Criminal prosecution can be a scary situation after you have made a moral error and find yourself in serious trouble. Once you’ve broken the law, in most circumstances, you can be charged and taken into custody depending on how serious the crime was, but this doesn’t always mean an arrest. In 2019 alone, there were 679,221 arrests in Florida, but many more individuals were charged with a crime even without being taken into custody or arrested. If you have been recently charged and are not sure what approach to take, contact a reputable criminal defense law firm to help guide you through the process. Here are ways that you can experience being charged or taken into custody without an arrest.
Criminal Violation Citation
You may have been sent a citation for a criminal traffic violation. This notice to appear in court requires you to appear before the judge or jury. If you don’t appear in court, you will be issued a bench warrant for your arrest. A traffic citation can be criminal but not so serious that it requires an arrest.
Charged Without Arrest
You may have been charged with a criminal offense after the State Attorney’s Office received a formal complaint from law enforcement. For misdemeanors in Florida, the court typically will issue a warrant for your arrest so you can be taken into custody. Arrests for misdemeanors typically require a warrant if the officer didn’t witness the misdemeanor. An arrest for a misdemeanor can’t be made unless it’s on the exception list. A warrantless arrest can happen in limited cases, such as domestic violence, criminal activities, retail theft, and battery.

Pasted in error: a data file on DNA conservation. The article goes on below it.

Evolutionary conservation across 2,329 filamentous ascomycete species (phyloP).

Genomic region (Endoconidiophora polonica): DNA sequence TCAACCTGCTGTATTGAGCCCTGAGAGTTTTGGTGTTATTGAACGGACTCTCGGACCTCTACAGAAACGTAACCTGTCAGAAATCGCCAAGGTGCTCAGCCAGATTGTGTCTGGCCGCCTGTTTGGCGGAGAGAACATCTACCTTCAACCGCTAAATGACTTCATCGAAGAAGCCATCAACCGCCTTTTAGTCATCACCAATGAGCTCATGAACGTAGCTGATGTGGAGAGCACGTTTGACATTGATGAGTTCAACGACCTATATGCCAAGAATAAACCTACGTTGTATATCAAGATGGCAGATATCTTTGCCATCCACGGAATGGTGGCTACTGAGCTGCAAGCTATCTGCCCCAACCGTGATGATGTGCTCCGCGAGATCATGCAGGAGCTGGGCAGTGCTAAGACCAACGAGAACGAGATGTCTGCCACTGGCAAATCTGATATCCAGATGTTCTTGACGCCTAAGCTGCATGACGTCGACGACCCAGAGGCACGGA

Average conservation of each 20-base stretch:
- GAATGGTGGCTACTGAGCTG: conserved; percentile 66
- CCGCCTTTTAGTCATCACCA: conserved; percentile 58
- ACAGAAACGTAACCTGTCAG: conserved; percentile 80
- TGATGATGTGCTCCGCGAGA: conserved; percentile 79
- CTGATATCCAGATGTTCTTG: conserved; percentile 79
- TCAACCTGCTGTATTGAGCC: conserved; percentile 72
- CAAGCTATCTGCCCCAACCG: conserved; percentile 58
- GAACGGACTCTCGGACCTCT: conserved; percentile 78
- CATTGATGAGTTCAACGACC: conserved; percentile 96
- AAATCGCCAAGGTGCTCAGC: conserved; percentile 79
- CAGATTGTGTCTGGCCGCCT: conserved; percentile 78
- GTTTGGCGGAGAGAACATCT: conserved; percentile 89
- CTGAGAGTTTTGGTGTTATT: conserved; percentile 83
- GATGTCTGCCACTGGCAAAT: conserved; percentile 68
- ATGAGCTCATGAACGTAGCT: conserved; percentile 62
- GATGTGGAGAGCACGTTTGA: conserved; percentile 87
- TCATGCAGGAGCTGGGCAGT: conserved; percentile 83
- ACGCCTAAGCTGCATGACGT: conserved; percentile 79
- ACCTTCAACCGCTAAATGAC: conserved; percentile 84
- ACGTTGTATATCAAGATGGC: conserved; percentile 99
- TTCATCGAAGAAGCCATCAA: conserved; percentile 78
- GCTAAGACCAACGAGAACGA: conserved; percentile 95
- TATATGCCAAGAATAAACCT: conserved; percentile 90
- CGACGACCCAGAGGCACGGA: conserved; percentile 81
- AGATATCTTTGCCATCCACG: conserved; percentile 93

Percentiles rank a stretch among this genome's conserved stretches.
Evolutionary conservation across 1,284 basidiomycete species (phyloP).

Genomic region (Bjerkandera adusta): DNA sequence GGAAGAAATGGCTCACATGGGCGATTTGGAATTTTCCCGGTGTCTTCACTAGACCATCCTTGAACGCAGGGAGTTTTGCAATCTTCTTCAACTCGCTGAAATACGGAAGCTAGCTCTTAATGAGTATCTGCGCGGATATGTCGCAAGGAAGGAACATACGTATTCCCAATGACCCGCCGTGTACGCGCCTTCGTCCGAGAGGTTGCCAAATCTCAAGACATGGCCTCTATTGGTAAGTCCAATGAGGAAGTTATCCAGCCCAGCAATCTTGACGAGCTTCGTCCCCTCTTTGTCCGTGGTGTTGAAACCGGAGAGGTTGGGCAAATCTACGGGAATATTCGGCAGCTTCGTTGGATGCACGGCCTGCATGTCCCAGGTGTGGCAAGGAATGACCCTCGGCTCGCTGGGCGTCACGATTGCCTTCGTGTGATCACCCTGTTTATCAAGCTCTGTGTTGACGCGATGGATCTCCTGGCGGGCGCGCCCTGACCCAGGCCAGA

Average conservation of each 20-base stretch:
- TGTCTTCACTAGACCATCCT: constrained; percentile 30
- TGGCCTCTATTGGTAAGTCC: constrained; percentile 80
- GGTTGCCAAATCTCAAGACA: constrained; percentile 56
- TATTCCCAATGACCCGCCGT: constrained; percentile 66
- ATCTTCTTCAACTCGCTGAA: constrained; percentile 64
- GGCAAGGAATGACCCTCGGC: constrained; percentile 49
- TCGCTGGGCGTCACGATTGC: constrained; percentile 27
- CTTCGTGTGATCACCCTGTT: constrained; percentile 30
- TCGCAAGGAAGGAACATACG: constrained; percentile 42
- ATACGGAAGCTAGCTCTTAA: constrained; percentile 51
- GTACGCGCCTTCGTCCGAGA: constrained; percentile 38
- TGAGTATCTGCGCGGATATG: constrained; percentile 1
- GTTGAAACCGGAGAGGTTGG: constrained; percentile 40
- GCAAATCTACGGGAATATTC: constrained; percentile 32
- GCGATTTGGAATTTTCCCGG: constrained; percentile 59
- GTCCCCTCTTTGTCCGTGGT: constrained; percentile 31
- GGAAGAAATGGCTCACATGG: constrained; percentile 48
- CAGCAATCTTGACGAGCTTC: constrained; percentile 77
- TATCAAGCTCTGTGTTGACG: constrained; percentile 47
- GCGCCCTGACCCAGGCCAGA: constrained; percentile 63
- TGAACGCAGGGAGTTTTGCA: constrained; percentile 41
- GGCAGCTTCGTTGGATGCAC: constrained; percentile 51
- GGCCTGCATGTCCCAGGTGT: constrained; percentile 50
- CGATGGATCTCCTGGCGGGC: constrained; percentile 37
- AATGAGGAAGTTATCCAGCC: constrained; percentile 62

Detained Under Suspicion
A police officer may detain you due to a strong suspicion so they can conduct a search. This isn’t the same as an arrest, and they can only detain you during the search. If there is no evidence to prove that they have a reason to arrest you, you will be let go. Additionally, in order for the detention to be legal, there has to be a reasonable circumstance for them to search you.
You may be charged with crimes that happened many years ago. You can still be charged with a felony in the first degree four years after it was committed. On the other hand, you can be charged with a felony three years after it has been committed. Any misdemeanor criminal charges can be punished with fines rather than jail time, but in the case of a felony, you may receive an arrest warrant.
Find Out More From A Criminal Law Attorney
Criminal law is treated differently in court than civil law. If you believe your charges may result in arrest or you were already arrested, make sure that you have a criminal law attorney defending you. Your attorney will protect your rights as a defendant. They use evidence to represent you and prevent any mistreatment by authorities. Any form of illegal treatment or practice can result in evidence being thrown out or charges being dropped. Find out how to improve your case results by speaking with an experienced and knowledgeable criminal attorney today.